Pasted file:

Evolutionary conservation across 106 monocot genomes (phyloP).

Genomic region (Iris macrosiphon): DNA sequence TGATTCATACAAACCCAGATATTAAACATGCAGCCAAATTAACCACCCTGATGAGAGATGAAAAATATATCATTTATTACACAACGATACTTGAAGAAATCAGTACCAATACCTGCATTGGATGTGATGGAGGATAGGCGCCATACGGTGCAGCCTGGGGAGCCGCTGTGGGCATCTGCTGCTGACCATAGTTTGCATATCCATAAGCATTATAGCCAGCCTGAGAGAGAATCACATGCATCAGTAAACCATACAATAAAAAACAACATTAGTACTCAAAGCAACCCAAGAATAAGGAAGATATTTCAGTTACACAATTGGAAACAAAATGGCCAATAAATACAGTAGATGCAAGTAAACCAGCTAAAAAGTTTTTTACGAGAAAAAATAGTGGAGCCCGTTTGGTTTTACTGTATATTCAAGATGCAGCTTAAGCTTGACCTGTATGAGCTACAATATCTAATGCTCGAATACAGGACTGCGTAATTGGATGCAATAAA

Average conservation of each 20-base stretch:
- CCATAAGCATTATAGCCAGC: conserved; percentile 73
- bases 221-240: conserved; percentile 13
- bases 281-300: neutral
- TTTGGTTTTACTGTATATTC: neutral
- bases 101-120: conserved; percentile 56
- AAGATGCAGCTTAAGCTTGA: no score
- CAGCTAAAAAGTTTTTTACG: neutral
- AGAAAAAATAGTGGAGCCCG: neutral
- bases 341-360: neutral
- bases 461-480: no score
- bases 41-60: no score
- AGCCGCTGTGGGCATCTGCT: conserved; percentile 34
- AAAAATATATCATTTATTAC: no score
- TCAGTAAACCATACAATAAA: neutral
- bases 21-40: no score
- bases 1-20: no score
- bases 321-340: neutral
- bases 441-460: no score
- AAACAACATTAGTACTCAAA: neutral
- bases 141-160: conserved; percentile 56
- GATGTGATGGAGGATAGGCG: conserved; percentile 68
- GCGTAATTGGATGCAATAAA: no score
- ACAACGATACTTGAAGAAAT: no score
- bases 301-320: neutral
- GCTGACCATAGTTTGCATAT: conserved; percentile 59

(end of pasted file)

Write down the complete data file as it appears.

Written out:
Evolutionary conservation across 106 monocot genomes (phyloP).

Genomic region (Iris macrosiphon): DNA sequence TGATTCATACAAACCCAGATATTAAACATGCAGCCAAATTAACCACCCTGATGAGAGATGAAAAATATATCATTTATTACACAACGATACTTGAAGAAATCAGTACCAATACCTGCATTGGATGTGATGGAGGATAGGCGCCATACGGTGCAGCCTGGGGAGCCGCTGTGGGCATCTGCTGCTGACCATAGTTTGCATATCCATAAGCATTATAGCCAGCCTGAGAGAGAATCACATGCATCAGTAAACCATACAATAAAAAACAACATTAGTACTCAAAGCAACCCAAGAATAAGGAAGATATTTCAGTTACACAATTGGAAACAAAATGGCCAATAAATACAGTAGATGCAAGTAAACCAGCTAAAAAGTTTTTTACGAGAAAAAATAGTGGAGCCCGTTTGGTTTTACTGTATATTCAAGATGCAGCTTAAGCTTGACCTGTATGAGCTACAATATCTAATGCTCGAATACAGGACTGCGTAATTGGATGCAATAAA

Average conservation of each 20-base stretch:
- CCATAAGCATTATAGCCAGC: conserved; percentile 73
- bases 221-240: conserved; percentile 13
- bases 281-300: neutral
- TTTGGTTTTACTGTATATTC: neutral
- bases 101-120: conserved; percentile 56
- AAGATGCAGCTTAAGCTTGA: no score
- CAGCTAAAAAGTTTTTTACG: neutral
- AGAAAAAATAGTGGAGCCCG: neutral
- bases 341-360: neutral
- bases 461-480: no score
- bases 41-60: no score
- AGCCGCTGTGGGCATCTGCT: conserved; percentile 34
- AAAAATATATCATTTATTAC: no score
- TCAGTAAACCATACAATAAA: neutral
- bases 21-40: no score
- bases 1-20: no score
- bases 321-340: neutral
- bases 441-460: no score
- AAACAACATTAGTACTCAAA: neutral
- bases 141-160: conserved; percentile 56
- GATGTGATGGAGGATAGGCG: conserved; percentile 68
- GCGTAATTGGATGCAATAAA: no score
- ACAACGATACTTGAAGAAAT: no score
- bases 301-320: neutral
- GCTGACCATAGTTTGCATAT: conserved; percentile 59